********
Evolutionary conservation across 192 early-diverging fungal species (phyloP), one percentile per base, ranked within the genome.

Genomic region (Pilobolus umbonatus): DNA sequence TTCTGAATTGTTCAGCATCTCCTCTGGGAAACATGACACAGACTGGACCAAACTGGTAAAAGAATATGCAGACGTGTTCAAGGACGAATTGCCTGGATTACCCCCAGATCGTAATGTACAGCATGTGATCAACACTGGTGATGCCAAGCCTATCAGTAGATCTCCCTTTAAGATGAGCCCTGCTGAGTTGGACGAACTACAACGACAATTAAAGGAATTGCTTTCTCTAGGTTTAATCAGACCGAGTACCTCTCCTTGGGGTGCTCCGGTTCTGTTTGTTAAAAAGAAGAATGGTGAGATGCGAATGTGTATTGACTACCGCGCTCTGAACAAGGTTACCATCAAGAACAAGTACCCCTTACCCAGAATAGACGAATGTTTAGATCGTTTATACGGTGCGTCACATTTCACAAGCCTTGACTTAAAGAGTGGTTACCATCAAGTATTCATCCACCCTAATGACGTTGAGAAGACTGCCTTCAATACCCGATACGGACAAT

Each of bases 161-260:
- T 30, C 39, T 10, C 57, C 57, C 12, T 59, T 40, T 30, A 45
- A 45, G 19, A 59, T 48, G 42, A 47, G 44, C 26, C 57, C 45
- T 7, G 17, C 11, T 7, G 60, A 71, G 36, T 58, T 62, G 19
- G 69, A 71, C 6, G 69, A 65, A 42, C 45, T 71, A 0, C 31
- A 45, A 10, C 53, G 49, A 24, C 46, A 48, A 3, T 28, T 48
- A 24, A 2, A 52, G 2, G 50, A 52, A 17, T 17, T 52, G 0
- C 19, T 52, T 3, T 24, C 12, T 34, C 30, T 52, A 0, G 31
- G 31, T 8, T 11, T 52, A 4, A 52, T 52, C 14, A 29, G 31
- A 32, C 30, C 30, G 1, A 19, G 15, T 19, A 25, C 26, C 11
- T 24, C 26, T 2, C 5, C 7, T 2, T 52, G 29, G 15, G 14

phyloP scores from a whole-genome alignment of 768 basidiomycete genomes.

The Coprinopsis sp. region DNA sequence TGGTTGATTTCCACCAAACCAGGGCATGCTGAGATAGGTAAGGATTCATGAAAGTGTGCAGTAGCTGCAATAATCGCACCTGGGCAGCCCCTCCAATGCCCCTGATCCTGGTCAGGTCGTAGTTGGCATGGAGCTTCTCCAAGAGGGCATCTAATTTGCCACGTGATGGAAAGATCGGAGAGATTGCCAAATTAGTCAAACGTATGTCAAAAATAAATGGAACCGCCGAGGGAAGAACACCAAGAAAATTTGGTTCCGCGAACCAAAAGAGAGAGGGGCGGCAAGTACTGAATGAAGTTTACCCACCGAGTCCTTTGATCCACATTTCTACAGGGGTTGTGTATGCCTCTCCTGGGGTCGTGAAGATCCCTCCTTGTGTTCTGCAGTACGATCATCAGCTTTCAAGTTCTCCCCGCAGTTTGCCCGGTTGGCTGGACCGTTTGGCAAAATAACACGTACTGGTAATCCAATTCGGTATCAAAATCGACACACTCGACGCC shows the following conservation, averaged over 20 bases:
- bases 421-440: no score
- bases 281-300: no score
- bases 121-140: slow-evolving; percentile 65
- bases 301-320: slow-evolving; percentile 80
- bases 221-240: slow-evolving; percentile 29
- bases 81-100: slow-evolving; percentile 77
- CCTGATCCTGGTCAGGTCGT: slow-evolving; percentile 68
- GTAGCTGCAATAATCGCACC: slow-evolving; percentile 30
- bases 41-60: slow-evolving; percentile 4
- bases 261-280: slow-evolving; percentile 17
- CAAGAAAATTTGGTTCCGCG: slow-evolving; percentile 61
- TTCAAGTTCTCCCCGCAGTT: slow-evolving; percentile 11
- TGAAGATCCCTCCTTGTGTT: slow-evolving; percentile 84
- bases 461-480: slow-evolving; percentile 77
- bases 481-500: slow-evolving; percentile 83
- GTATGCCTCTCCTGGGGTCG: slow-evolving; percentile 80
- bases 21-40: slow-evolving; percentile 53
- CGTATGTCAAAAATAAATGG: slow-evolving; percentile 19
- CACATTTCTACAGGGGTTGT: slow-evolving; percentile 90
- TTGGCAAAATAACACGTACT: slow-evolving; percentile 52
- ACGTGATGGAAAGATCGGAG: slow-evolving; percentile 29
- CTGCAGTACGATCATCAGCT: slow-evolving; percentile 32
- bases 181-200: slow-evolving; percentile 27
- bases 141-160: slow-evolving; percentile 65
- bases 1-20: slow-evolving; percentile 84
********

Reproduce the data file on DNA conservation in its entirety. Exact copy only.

Evolutionary conservation across 192 early-diverging fungal species (phyloP), one percentile per base, ranked within the genome.

Genomic region (Pilobolus umbonatus): DNA sequence TTCTGAATTGTTCAGCATCTCCTCTGGGAAACATGACACAGACTGGACCAAACTGGTAAAAGAATATGCAGACGTGTTCAAGGACGAATTGCCTGGATTACCCCCAGATCGTAATGTACAGCATGTGATCAACACTGGTGATGCCAAGCCTATCAGTAGATCTCCCTTTAAGATGAGCCCTGCTGAGTTGGACGAACTACAACGACAATTAAAGGAATTGCTTTCTCTAGGTTTAATCAGACCGAGTACCTCTCCTTGGGGTGCTCCGGTTCTGTTTGTTAAAAAGAAGAATGGTGAGATGCGAATGTGTATTGACTACCGCGCTCTGAACAAGGTTACCATCAAGAACAAGTACCCCTTACCCAGAATAGACGAATGTTTAGATCGTTTATACGGTGCGTCACATTTCACAAGCCTTGACTTAAAGAGTGGTTACCATCAAGTATTCATCCACCCTAATGACGTTGAGAAGACTGCCTTCAATACCCGATACGGACAAT

Each of bases 161-260:
- T 30, C 39, T 10, C 57, C 57, C 12, T 59, T 40, T 30, A 45
- A 45, G 19, A 59, T 48, G 42, A 47, G 44, C 26, C 57, C 45
- T 7, G 17, C 11, T 7, G 60, A 71, G 36, T 58, T 62, G 19
- G 69, A 71, C 6, G 69, A 65, A 42, C 45, T 71, A 0, C 31
- A 45, A 10, C 53, G 49, A 24, C 46, A 48, A 3, T 28, T 48
- A 24, A 2, A 52, G 2, G 50, A 52, A 17, T 17, T 52, G 0
- C 19, T 52, T 3, T 24, C 12, T 34, C 30, T 52, A 0, G 31
- G 31, T 8, T 11, T 52, A 4, A 52, T 52, C 14, A 29, G 31
- A 32, C 30, C 30, G 1, A 19, G 15, T 19, A 25, C 26, C 11
- T 24, C 26, T 2, C 5, C 7, T 2, T 52, G 29, G 15, G 14

phyloP scores from a whole-genome alignment of 768 basidiomycete genomes.

The Coprinopsis sp. region DNA sequence TGGTTGATTTCCACCAAACCAGGGCATGCTGAGATAGGTAAGGATTCATGAAAGTGTGCAGTAGCTGCAATAATCGCACCTGGGCAGCCCCTCCAATGCCCCTGATCCTGGTCAGGTCGTAGTTGGCATGGAGCTTCTCCAAGAGGGCATCTAATTTGCCACGTGATGGAAAGATCGGAGAGATTGCCAAATTAGTCAAACGTATGTCAAAAATAAATGGAACCGCCGAGGGAAGAACACCAAGAAAATTTGGTTCCGCGAACCAAAAGAGAGAGGGGCGGCAAGTACTGAATGAAGTTTACCCACCGAGTCCTTTGATCCACATTTCTACAGGGGTTGTGTATGCCTCTCCTGGGGTCGTGAAGATCCCTCCTTGTGTTCTGCAGTACGATCATCAGCTTTCAAGTTCTCCCCGCAGTTTGCCCGGTTGGCTGGACCGTTTGGCAAAATAACACGTACTGGTAATCCAATTCGGTATCAAAATCGACACACTCGACGCC shows the following conservation, averaged over 20 bases:
- bases 421-440: no score
- bases 281-300: no score
- bases 121-140: slow-evolving; percentile 65
- bases 301-320: slow-evolving; percentile 80
- bases 221-240: slow-evolving; percentile 29
- bases 81-100: slow-evolving; percentile 77
- CCTGATCCTGGTCAGGTCGT: slow-evolving; percentile 68
- GTAGCTGCAATAATCGCACC: slow-evolving; percentile 30
- bases 41-60: slow-evolving; percentile 4
- bases 261-280: slow-evolving; percentile 17
- CAAGAAAATTTGGTTCCGCG: slow-evolving; percentile 61
- TTCAAGTTCTCCCCGCAGTT: slow-evolving; percentile 11
- TGAAGATCCCTCCTTGTGTT: slow-evolving; percentile 84
- bases 461-480: slow-evolving; percentile 77
- bases 481-500: slow-evolving; percentile 83
- GTATGCCTCTCCTGGGGTCG: slow-evolving; percentile 80
- bases 21-40: slow-evolving; percentile 53
- CGTATGTCAAAAATAAATGG: slow-evolving; percentile 19
- CACATTTCTACAGGGGTTGT: slow-evolving; percentile 90
- TTGGCAAAATAACACGTACT: slow-evolving; percentile 52
- ACGTGATGGAAAGATCGGAG: slow-evolving; percentile 29
- CTGCAGTACGATCATCAGCT: slow-evolving; percentile 32
- bases 181-200: slow-evolving; percentile 27
- bases 141-160: slow-evolving; percentile 65
- bases 1-20: slow-evolving; percentile 84